I realize that this is an unpopular view. When Carl Trueman said something like it on the Ref21 blog it almost melted. Some sacred cows cannot be gored, apparently.

    The $64K question is how to get more of the 60 million evangelicals out of their less-than-churches and into Reformed confessing congregations? It requires a radical paradigm shift away from the Quest for Illegitimate Religious Experience and Certainty and toward the embrace of a Christ-centered reading of Scripture, an appreciation of the law as law and the gospel as gospel, and an appreciation for revealed truth, and an appreciation for the divine institution of the visible church and the visible means of grace. That's a lot to ask of folk which is probably one reason why NAPARC is only about 500K as opposed to 5 million.

    It doesn't mean we should quit trying, however. "This Jesus whom you crucified, God has made him both Lord and Christ."

    rsc

    [Edited on 10-2-2006 by R. Scott Clark]
     
  5. Augusta

    Augusta Puritan Board Doctor


    :ditto:

    I totally agree. It has gotten to where we all need to unite under one tightly defined banner and stand together. For me that would be the original WCF and the three forms of unity. Back to the sources!! :judge:
     
  6. Magma2

    Magma2 Puritan Board Sophomore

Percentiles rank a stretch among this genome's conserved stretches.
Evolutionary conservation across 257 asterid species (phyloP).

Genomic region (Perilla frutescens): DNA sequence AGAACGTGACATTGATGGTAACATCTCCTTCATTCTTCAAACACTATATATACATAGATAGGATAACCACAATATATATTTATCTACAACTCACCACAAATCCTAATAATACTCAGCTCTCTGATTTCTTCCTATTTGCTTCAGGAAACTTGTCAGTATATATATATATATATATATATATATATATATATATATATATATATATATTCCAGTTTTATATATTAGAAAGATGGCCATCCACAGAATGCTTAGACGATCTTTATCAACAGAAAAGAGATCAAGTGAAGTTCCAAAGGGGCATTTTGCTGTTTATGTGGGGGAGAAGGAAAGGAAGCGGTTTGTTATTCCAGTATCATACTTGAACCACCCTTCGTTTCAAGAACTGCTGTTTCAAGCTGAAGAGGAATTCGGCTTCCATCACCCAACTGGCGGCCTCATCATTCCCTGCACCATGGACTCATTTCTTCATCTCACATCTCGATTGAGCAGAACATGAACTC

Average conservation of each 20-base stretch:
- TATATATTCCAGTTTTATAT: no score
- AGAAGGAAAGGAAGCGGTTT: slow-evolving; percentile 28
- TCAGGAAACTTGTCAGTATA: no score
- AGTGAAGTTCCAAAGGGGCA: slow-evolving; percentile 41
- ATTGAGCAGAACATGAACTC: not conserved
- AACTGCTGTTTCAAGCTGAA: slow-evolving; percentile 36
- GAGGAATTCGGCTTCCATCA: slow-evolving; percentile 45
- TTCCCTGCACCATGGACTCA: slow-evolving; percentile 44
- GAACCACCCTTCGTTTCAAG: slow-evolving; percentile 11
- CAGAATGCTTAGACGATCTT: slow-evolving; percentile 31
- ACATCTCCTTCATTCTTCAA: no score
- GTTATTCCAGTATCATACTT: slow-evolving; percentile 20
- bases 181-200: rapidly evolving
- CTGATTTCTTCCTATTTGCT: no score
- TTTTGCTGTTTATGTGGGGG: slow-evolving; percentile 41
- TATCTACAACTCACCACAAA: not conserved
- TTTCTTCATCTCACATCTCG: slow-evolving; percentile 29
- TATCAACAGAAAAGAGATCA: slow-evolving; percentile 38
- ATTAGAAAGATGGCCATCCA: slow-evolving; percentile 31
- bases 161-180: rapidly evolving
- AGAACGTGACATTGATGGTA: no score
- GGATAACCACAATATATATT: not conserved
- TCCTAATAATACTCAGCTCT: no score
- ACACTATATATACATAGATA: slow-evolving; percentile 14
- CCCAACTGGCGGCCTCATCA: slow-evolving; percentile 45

I honestly must be missing something? What’s under discussion is the recent cover story that appeared in Christianity Today right? So, CT is a little too loose in its definition of Reformed. Big deal. As far as I can tell, and I haven’t actually read CT in some years, they’re way too loose in their definition of Christianity. I was just pleased to read that a bunch of predestinarian Baptists are causing some trouble in the SBC. That’s what I got from the article.

    BTW, I like the new additions to the smilies. But you really need a GHC. You need at least something to balance out the :vantil: I guess you'll have to get a John Gill as well. :doh:
     
  7. Semper Fidelis

    Semper Fidelis 2 Timothy 2:24-25 Staff Member

    There is a Gordon Clark: [​IMG]

    There's even this one: [​IMG] that you can use in your signature line if you would like.

    You just have use the URL and open and close them with the img tag.
     
  8. Semper Fidelis

    Semper Fidelis 2 Timothy 2:24-25 Staff Member

    Dr. Clark,

    You wrote:
    I was skimming a bit, at first, and thought you wrote scared cows. :)
     
  9. ChristianTrader

    ChristianTrader Puritan Board Graduate

    It might be easier to unite under the altered WCF before going after the unaltered one.
     
  10. BayouHuguenot

    BayouHuguenot Puritan Board Doctor

    Right, let's aim small for the moment. While we need to get back to the original WCF on the civil magistrate, it might take some time.
     
  11. crhoades

    crhoades Puritan Board Graduate

    Not sure if that was a postmil comment or not...;) It is in that it will happen. The might take some time sounds a bit pessimistic...:rofl:
     
  12. Scott

    Scott Puritan Board Graduate